FILE PHOTO: Kenya Central Bank Governor Patrick Njoroge speaks during an interview with Reuters in his office in the capital Nairobi

INTERNATIONAL – Kenya is in no rush to secure a new standby credit facility with the International Monetary Fund as its economy continues to show strength, central bank governor Patrick Njoroge said on Thursday.

The previous $989.8 million arrangement expired in September after the government failed to meet the IMF’s conditions for an extension, including the repeal of a cap on commercial lending.

Njoroge told reporters Kenya was talking the IMF about a new standby facility, but was not desperate for a deal.

“It’s not that we are on the ropes, (that) the economy is on the ropes and we need the IMF to come and sort us out,” he added.

Njoroge offered no timeline for when an agreement might be reached but said conversations would continue during the IMF’s Spring meetings in April.

The government is preparing to issue a $2.5 billion Eurobond and analysts have said it could secure a better interest rate if the standby arrangement with the IMF was in place.

But Njoroge said the two things were different.

“Some of us are so fixated about these two, that they are aligned, that’s maybe why we at times feel that we are under pressure... We will do it when we need to,” he said.

“There is no rush.”

He was speaking a day after the central bank kept its benchmark lending rate at 9.0 percent, saying inflation expectations remain within the target range.

Njoroge said the Kenyan economy was still on course for 6.3 percent economic growth this year, driven by agriculture, services and a further recovery in industry, even though the external outlook is weakening.

The central bank estimates 2018 growth at 6.1 percent.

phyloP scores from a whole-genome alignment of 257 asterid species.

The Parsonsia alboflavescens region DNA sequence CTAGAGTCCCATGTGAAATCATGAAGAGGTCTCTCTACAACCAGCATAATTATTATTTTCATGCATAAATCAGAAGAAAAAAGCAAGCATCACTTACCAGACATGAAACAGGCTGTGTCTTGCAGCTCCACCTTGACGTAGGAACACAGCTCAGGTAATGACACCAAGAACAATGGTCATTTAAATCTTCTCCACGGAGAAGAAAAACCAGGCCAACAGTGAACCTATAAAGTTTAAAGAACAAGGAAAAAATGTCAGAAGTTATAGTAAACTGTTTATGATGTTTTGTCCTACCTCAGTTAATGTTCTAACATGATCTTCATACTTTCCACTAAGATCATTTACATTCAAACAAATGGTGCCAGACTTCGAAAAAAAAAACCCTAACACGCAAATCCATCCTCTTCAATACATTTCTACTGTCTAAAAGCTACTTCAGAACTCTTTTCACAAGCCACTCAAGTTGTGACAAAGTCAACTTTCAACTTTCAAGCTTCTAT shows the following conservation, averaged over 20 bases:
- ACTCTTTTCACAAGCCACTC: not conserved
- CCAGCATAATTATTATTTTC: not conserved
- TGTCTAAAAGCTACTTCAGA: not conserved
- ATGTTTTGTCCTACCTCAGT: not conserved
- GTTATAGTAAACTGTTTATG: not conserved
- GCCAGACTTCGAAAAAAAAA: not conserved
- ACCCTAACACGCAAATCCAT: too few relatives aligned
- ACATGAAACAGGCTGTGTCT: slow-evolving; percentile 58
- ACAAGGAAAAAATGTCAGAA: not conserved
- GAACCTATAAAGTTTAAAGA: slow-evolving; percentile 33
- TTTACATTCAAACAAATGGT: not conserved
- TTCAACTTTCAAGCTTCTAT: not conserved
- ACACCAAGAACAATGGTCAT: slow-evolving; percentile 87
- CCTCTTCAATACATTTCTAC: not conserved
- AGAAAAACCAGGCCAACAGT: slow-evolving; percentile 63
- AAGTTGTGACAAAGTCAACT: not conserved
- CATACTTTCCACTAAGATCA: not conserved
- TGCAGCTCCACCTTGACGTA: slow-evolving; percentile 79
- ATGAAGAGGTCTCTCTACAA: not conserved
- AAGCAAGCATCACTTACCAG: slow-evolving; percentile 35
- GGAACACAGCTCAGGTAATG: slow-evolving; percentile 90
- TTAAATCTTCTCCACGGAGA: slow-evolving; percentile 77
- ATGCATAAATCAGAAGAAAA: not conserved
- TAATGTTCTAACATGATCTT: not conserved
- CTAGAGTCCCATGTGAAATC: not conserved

China’s slowdown and trade dispute with the United States, and continued uncertainty over Britain’s exit from the European Union, are all dragging on the global economy.

While Kenya will see a continuation of existing trade arrangements with Britain, Brexit may affect foreign direct investment into the UK.

“So which way forward, well, go figure,” Njoroge said on Brexit. “Those external elements will continue to push down the expectations and outcomes in the global economy and that obviously has implications for us.”

On Wednesday, the central bank restated its view that the cap on commercial lending rates — set at 4 percentage points above the benchmark by lawmakers in late 2016 — constrains its ability to conduct monetary policy effectively.

A Kenyan court ruled in March that the cap was unconstitutional, but judges suspended the decision for 12 months to allow parliament to re-examine the law.

Private sector credit grew by 3.4 percent in the 12 months to February, compared to 3.0 percent in January, the central bank said on Wednesday.

It forecast the current account deficit would narrow to 4.8 percent of GDP in 2019 from an estimated 4.9 percent in 2018.

“We expect our current account deficit to remain around 5 percent in the medium term,” Njoroge said.